Ashton: My starting point was my own experience within prison, where I was able to observe the gang structure that surrounded me. The gangs tend to dominate a certain part of the prison, and in England the gangs are not definitively racial. For example, the Muslim prisoners will welcome anyone into their gang regardless of ethnic background, so long as they embrace Islam. Inside a prison, gangs tend to be isolated from the outside world, so that when people are released in the main they drift away from the gang. This is not the case with the 28’s in South Africa.
The 28’s are a gang that maintains its power base outside in the community as well as within the prison. They are rigidly structured and their influence within the prison reflects a racial division which harks back to the days of apartheid. It is therefore natural that someone like Blomfeld would be an antagonistic opposite of the 28’s. It was easy to write the scenes between Blomfeld and the 28’s, as I had both Blomfeld and Mogomat [the leader of the gang] firmly in my head, and I knew that there would be mutual respect running alongside the hatred. Characters should be multi-faceted, and that should be a guiding principle when writing them.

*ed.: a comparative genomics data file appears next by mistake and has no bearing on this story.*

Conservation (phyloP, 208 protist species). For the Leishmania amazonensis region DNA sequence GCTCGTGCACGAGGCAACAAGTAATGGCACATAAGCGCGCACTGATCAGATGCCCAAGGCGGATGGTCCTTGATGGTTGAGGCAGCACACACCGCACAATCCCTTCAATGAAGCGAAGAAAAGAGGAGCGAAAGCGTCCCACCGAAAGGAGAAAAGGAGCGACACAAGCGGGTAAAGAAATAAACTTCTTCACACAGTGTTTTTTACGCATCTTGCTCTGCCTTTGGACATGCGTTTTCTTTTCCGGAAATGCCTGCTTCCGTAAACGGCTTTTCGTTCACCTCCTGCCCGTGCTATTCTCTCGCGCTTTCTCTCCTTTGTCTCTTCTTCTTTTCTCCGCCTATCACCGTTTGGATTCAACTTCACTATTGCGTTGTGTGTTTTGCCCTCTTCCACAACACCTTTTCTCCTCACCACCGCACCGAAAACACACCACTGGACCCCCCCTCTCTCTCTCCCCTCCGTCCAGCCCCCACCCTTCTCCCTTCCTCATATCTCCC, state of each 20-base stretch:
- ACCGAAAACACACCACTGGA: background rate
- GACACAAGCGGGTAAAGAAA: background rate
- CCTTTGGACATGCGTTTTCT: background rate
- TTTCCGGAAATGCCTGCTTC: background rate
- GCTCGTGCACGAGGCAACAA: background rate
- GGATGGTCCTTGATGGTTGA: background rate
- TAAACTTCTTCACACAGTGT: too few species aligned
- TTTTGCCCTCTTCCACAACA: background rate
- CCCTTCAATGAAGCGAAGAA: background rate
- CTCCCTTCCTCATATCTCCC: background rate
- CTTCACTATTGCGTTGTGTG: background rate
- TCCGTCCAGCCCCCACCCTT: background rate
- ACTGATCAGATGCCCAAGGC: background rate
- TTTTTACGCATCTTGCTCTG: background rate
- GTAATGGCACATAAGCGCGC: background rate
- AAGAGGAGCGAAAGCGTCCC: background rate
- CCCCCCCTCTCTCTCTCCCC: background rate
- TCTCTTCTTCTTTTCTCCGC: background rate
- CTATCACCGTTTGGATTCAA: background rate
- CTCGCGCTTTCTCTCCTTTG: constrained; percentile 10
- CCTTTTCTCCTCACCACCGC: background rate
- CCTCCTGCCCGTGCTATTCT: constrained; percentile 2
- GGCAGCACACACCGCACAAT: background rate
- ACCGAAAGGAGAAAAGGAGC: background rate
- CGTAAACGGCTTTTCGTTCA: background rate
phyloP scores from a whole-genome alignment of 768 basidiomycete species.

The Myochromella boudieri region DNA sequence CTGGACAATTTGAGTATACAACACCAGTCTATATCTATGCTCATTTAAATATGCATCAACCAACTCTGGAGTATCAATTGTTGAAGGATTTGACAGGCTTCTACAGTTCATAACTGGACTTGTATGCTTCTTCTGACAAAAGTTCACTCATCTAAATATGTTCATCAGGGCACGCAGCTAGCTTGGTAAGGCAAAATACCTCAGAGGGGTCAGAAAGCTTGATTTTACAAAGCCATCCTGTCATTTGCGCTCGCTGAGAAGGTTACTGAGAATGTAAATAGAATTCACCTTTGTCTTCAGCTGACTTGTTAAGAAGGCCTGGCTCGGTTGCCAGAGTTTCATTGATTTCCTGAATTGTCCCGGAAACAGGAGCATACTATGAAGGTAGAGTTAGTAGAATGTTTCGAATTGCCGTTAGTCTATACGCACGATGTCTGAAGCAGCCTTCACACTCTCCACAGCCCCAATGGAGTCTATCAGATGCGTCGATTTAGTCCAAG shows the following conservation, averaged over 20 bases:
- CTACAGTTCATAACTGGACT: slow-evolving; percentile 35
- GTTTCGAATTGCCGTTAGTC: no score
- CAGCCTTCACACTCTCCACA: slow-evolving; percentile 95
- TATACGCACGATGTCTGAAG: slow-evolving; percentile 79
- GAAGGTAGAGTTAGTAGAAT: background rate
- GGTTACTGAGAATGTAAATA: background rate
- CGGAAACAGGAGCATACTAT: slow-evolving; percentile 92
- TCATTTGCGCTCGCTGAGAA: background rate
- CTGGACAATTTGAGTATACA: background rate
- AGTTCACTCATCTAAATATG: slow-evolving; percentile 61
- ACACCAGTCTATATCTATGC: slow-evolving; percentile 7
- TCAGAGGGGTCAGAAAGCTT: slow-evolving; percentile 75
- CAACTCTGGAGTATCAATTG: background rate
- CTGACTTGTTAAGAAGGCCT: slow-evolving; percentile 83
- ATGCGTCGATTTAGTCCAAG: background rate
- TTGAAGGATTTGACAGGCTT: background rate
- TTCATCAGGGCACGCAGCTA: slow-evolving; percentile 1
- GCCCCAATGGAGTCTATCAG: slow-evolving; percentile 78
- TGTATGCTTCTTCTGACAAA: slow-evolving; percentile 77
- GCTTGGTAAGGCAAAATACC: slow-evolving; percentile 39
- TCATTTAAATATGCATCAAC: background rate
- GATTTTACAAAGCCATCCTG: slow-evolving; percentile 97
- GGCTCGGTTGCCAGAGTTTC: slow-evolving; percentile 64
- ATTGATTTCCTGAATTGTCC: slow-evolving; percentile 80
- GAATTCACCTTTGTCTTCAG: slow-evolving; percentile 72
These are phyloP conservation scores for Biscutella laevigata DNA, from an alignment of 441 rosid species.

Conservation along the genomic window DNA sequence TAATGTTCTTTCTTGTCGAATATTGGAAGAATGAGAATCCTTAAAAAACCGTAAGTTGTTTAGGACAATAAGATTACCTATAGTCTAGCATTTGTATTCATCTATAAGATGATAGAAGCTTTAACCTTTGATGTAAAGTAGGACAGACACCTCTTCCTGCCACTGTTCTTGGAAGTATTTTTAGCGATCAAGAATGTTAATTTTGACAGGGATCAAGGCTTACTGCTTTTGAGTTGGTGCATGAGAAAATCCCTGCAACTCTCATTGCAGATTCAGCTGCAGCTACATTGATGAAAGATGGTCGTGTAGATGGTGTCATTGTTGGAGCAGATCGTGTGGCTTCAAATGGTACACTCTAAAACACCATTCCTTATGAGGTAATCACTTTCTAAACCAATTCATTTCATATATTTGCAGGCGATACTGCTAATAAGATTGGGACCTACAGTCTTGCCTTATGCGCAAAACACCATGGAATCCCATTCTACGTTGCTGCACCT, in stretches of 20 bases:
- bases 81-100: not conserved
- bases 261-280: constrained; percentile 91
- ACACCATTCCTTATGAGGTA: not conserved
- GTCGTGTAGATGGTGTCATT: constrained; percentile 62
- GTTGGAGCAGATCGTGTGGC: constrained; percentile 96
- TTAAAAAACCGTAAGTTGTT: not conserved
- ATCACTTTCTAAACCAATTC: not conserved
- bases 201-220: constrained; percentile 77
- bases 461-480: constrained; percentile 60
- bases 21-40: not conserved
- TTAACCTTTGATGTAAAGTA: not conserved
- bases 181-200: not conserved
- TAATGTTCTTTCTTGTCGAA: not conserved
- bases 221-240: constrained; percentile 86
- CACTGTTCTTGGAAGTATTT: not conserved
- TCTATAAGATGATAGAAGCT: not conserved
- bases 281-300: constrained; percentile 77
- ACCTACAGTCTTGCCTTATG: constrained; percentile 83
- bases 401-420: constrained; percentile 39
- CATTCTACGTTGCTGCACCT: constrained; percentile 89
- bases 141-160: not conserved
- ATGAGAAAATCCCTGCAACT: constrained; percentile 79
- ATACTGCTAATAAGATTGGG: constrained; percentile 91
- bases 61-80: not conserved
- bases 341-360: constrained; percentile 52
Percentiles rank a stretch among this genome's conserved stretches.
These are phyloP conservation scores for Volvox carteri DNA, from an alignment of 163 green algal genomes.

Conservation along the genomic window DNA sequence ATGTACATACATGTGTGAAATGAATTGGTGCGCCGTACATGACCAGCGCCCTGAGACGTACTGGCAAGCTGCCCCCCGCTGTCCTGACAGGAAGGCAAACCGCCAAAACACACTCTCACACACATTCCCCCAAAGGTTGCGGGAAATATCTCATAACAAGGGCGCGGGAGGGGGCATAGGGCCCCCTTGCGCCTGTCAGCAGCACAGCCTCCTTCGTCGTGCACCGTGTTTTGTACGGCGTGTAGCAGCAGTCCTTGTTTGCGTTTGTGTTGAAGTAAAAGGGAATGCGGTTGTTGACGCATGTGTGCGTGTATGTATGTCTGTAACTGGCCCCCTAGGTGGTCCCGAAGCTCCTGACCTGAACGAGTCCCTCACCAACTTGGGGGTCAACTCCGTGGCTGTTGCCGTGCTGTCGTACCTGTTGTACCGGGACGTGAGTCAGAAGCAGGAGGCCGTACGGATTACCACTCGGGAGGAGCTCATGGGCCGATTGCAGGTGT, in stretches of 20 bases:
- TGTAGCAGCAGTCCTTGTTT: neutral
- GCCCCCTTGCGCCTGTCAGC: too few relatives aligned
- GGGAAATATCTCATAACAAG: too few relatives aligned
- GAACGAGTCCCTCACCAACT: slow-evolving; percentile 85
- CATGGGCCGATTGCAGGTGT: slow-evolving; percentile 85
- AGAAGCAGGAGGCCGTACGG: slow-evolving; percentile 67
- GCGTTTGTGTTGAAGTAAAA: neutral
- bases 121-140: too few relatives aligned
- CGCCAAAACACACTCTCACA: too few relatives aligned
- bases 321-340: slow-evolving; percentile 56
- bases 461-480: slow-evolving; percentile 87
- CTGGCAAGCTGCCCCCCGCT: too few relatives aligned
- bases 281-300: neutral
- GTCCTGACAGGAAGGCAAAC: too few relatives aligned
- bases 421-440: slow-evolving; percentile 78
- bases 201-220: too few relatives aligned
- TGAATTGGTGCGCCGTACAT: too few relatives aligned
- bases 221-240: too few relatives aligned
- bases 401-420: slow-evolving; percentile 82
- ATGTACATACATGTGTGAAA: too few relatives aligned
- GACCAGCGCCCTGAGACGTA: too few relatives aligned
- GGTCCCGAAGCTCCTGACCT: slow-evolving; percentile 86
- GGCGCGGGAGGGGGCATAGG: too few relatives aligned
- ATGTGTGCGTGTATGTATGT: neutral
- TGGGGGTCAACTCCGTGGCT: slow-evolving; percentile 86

NFS: What drew you to dramatic writing, in particular?
Ashton: I am not particularly devoted to dramatic writing and would write in other genres, but it just so happens that as I was in prison when I wrote The Archbishop and the Antichrist [the play upon which Ashton's screenplay is based], it was natural the play would reflect issues of forgiveness and redemption. Being high on the Asperger's scale means that I do suffer from long periods of depression, and this is naturally reflected in my work. As a matter of fact, if it were not for my wonderful Kim Ashton, I wouldn’t be here now. She has been my rock and the stabilizing influence in my life over a period of almost ten years.
Perhaps my background and life experiences are what draw me to write stories with strong human rights foundations. I have had a classical education and have a love for Shakespeare’s tragedies, so perhaps that is why I write drama.
"Making a feature film is a collaborative process and one in which the writer must surrender himself and his work into the hands of others."
NFS: What did you learn about the moviemaking process from working on this project?